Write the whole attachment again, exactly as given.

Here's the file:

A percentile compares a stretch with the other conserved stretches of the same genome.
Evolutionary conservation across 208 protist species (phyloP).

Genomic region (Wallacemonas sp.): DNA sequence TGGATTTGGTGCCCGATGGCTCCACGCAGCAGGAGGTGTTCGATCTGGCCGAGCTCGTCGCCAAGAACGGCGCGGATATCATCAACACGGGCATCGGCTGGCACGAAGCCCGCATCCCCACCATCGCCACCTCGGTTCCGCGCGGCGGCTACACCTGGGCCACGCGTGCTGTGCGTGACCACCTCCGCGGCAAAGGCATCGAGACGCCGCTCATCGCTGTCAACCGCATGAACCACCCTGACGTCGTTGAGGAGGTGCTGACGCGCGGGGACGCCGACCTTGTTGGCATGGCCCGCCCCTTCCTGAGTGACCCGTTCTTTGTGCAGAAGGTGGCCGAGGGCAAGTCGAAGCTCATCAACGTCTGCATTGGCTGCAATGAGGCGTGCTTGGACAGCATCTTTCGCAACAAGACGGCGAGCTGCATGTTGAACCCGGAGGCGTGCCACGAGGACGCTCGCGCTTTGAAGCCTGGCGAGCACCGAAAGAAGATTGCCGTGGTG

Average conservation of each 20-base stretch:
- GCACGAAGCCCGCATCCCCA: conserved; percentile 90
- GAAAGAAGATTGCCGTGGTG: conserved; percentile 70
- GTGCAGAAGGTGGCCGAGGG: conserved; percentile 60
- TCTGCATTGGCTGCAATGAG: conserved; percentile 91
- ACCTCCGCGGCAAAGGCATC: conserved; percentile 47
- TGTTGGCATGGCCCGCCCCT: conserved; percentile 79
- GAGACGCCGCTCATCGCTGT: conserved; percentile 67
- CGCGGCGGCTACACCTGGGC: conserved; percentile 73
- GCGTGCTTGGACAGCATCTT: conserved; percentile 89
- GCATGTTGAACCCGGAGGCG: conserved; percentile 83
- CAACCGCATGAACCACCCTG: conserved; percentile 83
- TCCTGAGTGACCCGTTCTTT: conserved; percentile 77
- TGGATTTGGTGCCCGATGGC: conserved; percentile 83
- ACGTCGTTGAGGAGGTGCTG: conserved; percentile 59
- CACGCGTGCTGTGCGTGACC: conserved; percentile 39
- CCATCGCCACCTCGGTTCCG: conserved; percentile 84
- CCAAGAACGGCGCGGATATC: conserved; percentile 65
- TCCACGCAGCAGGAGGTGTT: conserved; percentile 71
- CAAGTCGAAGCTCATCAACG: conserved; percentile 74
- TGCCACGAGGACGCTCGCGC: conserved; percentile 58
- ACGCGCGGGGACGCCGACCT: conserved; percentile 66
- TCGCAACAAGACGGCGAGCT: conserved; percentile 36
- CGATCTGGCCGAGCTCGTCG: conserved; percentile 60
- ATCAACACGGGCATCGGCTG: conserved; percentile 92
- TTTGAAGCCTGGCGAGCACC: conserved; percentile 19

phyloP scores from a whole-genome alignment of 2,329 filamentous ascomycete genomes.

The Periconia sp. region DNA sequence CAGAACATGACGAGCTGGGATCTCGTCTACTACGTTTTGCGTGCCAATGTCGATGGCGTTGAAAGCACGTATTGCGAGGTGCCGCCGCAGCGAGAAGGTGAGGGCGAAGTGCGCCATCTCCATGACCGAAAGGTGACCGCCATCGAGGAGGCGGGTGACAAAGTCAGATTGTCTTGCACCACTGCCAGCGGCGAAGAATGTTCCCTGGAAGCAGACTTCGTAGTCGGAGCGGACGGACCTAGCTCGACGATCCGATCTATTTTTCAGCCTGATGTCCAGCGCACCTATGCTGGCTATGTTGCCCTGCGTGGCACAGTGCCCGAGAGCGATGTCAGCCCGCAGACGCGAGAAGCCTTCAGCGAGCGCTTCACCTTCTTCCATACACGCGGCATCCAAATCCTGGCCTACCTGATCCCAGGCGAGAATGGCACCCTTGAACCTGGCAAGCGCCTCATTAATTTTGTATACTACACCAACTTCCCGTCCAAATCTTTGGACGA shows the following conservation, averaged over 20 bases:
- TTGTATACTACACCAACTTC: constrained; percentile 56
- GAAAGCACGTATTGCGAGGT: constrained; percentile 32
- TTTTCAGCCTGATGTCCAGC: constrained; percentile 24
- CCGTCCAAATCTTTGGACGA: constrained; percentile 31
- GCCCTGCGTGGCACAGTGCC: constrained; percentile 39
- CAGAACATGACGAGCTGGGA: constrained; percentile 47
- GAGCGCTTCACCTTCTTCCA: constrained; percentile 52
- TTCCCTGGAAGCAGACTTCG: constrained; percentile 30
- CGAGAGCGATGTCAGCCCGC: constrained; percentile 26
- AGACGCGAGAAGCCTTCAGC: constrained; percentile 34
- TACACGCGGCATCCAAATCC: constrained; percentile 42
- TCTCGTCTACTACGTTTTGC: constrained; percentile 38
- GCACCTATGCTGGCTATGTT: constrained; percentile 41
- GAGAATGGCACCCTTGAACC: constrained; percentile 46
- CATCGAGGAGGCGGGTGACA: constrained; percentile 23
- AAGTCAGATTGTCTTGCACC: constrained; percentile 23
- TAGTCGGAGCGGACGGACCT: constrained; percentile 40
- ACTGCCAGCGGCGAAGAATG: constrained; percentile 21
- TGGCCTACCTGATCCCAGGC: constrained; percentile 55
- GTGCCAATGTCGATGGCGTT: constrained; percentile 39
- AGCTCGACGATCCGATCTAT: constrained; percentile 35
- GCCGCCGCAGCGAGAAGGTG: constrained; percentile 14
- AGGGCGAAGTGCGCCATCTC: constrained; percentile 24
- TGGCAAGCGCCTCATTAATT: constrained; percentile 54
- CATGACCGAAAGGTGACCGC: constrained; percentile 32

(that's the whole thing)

A percentile compares a stretch with the other conserved stretches of the same genome.
Evolutionary conservation across 208 protist species (phyloP).

Genomic region (Wallacemonas sp.): DNA sequence TGGATTTGGTGCCCGATGGCTCCACGCAGCAGGAGGTGTTCGATCTGGCCGAGCTCGTCGCCAAGAACGGCGCGGATATCATCAACACGGGCATCGGCTGGCACGAAGCCCGCATCCCCACCATCGCCACCTCGGTTCCGCGCGGCGGCTACACCTGGGCCACGCGTGCTGTGCGTGACCACCTCCGCGGCAAAGGCATCGAGACGCCGCTCATCGCTGTCAACCGCATGAACCACCCTGACGTCGTTGAGGAGGTGCTGACGCGCGGGGACGCCGACCTTGTTGGCATGGCCCGCCCCTTCCTGAGTGACCCGTTCTTTGTGCAGAAGGTGGCCGAGGGCAAGTCGAAGCTCATCAACGTCTGCATTGGCTGCAATGAGGCGTGCTTGGACAGCATCTTTCGCAACAAGACGGCGAGCTGCATGTTGAACCCGGAGGCGTGCCACGAGGACGCTCGCGCTTTGAAGCCTGGCGAGCACCGAAAGAAGATTGCCGTGGTG

Average conservation of each 20-base stretch:
- GCACGAAGCCCGCATCCCCA: conserved; percentile 90
- GAAAGAAGATTGCCGTGGTG: conserved; percentile 70
- GTGCAGAAGGTGGCCGAGGG: conserved; percentile 60
- TCTGCATTGGCTGCAATGAG: conserved; percentile 91
- ACCTCCGCGGCAAAGGCATC: conserved; percentile 47
- TGTTGGCATGGCCCGCCCCT: conserved; percentile 79
- GAGACGCCGCTCATCGCTGT: conserved; percentile 67
- CGCGGCGGCTACACCTGGGC: conserved; percentile 73
- GCGTGCTTGGACAGCATCTT: conserved; percentile 89
- GCATGTTGAACCCGGAGGCG: conserved; percentile 83
- CAACCGCATGAACCACCCTG: conserved; percentile 83
- TCCTGAGTGACCCGTTCTTT: conserved; percentile 77
- TGGATTTGGTGCCCGATGGC: conserved; percentile 83
- ACGTCGTTGAGGAGGTGCTG: conserved; percentile 59
- CACGCGTGCTGTGCGTGACC: conserved; percentile 39
- CCATCGCCACCTCGGTTCCG: conserved; percentile 84
- CCAAGAACGGCGCGGATATC: conserved; percentile 65
- TCCACGCAGCAGGAGGTGTT: conserved; percentile 71
- CAAGTCGAAGCTCATCAACG: conserved; percentile 74
- TGCCACGAGGACGCTCGCGC: conserved; percentile 58
- ACGCGCGGGGACGCCGACCT: conserved; percentile 66
- TCGCAACAAGACGGCGAGCT: conserved; percentile 36
- CGATCTGGCCGAGCTCGTCG: conserved; percentile 60
- ATCAACACGGGCATCGGCTG: conserved; percentile 92
- TTTGAAGCCTGGCGAGCACC: conserved; percentile 19

phyloP scores from a whole-genome alignment of 2,329 filamentous ascomycete genomes.

The Periconia sp. region DNA sequence CAGAACATGACGAGCTGGGATCTCGTCTACTACGTTTTGCGTGCCAATGTCGATGGCGTTGAAAGCACGTATTGCGAGGTGCCGCCGCAGCGAGAAGGTGAGGGCGAAGTGCGCCATCTCCATGACCGAAAGGTGACCGCCATCGAGGAGGCGGGTGACAAAGTCAGATTGTCTTGCACCACTGCCAGCGGCGAAGAATGTTCCCTGGAAGCAGACTTCGTAGTCGGAGCGGACGGACCTAGCTCGACGATCCGATCTATTTTTCAGCCTGATGTCCAGCGCACCTATGCTGGCTATGTTGCCCTGCGTGGCACAGTGCCCGAGAGCGATGTCAGCCCGCAGACGCGAGAAGCCTTCAGCGAGCGCTTCACCTTCTTCCATACACGCGGCATCCAAATCCTGGCCTACCTGATCCCAGGCGAGAATGGCACCCTTGAACCTGGCAAGCGCCTCATTAATTTTGTATACTACACCAACTTCCCGTCCAAATCTTTGGACGA shows the following conservation, averaged over 20 bases:
- TTGTATACTACACCAACTTC: constrained; percentile 56
- GAAAGCACGTATTGCGAGGT: constrained; percentile 32
- TTTTCAGCCTGATGTCCAGC: constrained; percentile 24
- CCGTCCAAATCTTTGGACGA: constrained; percentile 31
- GCCCTGCGTGGCACAGTGCC: constrained; percentile 39
- CAGAACATGACGAGCTGGGA: constrained; percentile 47
- GAGCGCTTCACCTTCTTCCA: constrained; percentile 52
- TTCCCTGGAAGCAGACTTCG: constrained; percentile 30
- CGAGAGCGATGTCAGCCCGC: constrained; percentile 26
- AGACGCGAGAAGCCTTCAGC: constrained; percentile 34
- TACACGCGGCATCCAAATCC: constrained; percentile 42
- TCTCGTCTACTACGTTTTGC: constrained; percentile 38
- GCACCTATGCTGGCTATGTT: constrained; percentile 41
- GAGAATGGCACCCTTGAACC: constrained; percentile 46
- CATCGAGGAGGCGGGTGACA: constrained; percentile 23
- AAGTCAGATTGTCTTGCACC: constrained; percentile 23
- TAGTCGGAGCGGACGGACCT: constrained; percentile 40
- ACTGCCAGCGGCGAAGAATG: constrained; percentile 21
- TGGCCTACCTGATCCCAGGC: constrained; percentile 55
- GTGCCAATGTCGATGGCGTT: constrained; percentile 39
- AGCTCGACGATCCGATCTAT: constrained; percentile 35
- GCCGCCGCAGCGAGAAGGTG: constrained; percentile 14
- AGGGCGAAGTGCGCCATCTC: constrained; percentile 24
- TGGCAAGCGCCTCATTAATT: constrained; percentile 54
- CATGACCGAAAGGTGACCGC: constrained; percentile 32